On June 28, nominations will open for GrowSmart Maine’s fourth annual statewide Smart Growth Award competition.

The nomination process has been designed to be simple and low barrier. The deadline to submit nominations is Tuesday, Aug. 3.

Smart growth is a common-sense concept that helps communities bring in and manage growth, while maintaining historic feel and natural beauty.  Now is the time for Mainers to adopt diverse actions that lead to smart growth – and these awards are real-life illustrations of the benefits it can bring and how it is preparing state communities for post-pandemic successes.

The awards showcase projects, plans and policies that support smart growth in all its diversity, whether it’s a plan for a walkable and inclusive village center, a sustainably built and affordable development, a successful new transit endeavor or a community-supported adaptation to climate change that safeguards the natural environment.

Past years’ Maine Smart Growth Awards recognized a tenant-driven housing co-op, mixed-use infill, community forest conservation, reinvention of a former manufacturing community and an individual achievement award for an influential revitalization champion.

As in the past, this year’s criteria will be grounded in the GrowSmart Maine’s principles of smart growth.

This year’s award recipients will be announced at the 2021 GrowSmart Maine Summit Nov. 4. The Summit is based at the Pepperell Mill in Biddeford, with satellite locations in communities across the state, and optional virtual attendance via Zoom.

“We love the opportunity we have every year to highlight and honor the great work being done across the state as people work to strengthen communities, protect open spaces, and build opportunity for all Mainers. These awards showcase what is possible when people involve a broad range of local stakeholders and neighbors, take a long-term view, and thoughtfully consider how the form and location of development can contribute to community life and increase the value of the places they serve,” notes GrowSmart Maine board chair Ben Smith of North Star Planning.

Paul Schumacher of Southern Maine Planning and Development Commission, Gwen Hilton, Community Planner from Starks, Maine and Chuck Lawton, former chief economist at Planning Decisions, will be returning for their second year of judging.

This year, GrowSmart also introduces Betsy Biemann of Coastal Enterprises Inc. and Rob Wood of The Nature Conservancy in Maine as judges.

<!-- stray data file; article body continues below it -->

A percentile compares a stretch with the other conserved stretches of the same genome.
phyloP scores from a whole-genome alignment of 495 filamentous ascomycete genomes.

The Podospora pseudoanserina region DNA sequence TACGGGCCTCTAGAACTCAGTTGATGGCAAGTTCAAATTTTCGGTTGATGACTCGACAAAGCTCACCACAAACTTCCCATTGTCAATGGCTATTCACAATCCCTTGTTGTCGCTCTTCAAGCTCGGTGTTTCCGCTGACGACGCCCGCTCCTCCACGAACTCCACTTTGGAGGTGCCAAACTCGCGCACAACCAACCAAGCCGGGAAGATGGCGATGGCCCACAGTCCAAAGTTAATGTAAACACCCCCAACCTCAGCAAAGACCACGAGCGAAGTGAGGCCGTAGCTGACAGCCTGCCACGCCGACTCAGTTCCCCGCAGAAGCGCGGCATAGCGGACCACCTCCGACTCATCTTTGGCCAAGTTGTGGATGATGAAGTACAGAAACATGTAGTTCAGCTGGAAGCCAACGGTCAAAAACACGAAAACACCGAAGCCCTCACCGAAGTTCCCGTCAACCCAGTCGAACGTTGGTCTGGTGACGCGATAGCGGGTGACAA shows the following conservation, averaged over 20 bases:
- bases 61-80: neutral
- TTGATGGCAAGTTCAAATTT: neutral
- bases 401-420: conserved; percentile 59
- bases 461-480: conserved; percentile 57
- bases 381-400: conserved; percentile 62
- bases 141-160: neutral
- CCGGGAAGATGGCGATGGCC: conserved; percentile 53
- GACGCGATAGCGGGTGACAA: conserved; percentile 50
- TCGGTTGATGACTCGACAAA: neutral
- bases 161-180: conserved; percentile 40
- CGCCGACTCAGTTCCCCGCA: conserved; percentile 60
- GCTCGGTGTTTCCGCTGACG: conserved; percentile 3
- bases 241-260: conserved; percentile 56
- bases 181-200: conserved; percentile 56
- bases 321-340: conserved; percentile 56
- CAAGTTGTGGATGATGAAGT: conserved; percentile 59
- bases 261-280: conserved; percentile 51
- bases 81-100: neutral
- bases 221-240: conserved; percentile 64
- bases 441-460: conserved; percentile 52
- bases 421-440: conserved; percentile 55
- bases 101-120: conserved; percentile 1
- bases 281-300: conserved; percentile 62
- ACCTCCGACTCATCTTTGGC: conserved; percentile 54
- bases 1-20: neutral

More information and access to the nomination application can be found at bit.ly/MESmartGrowthAwards.

Award Criteria

Mixed use, compact design and placemaking: How does your submission support optimal use of limited downtown or village center land through mixing uses, compact building design or context-sensitive density? How does it make optimal use of existing public infrastructure?

How does it contribute to a community-valued built environment, whether in contemporary or historic contexts or through excellence in architecture and site design?

Housing opportunity and choice: How does your submission contribute to increasing housing options for persons of all ages, family and socio-economic status, including those with disabilities?

Transportation choice and walkable communities: How does your submission contribute to creating/enhancing walkable communities or reducing auto dependency by supporting access to other transportation options such as rideshare, transit or bicycling?

Preservation of open space: How does your submission reduce development pressure on open spaces such as agricultural, recreational, forested and/or environmentally sensitive lands?

Transformation: In what way is this submission transformational to the understanding and successful implementation of smart growth principles? How has it shaped people’s perceptions or changed the dynamics of the neighborhood?

How does this submission encourage open and balanced discussion on changing community needs while also helping community members to build confidence in their ability to successfully interact with each other and local and state government? How did this change support the community through the pandemic? How did the project consider and affect positive change for challenged or marginalized people within the community?

Climate change: How does this submission support Maine’s need to adapt to a changing climate?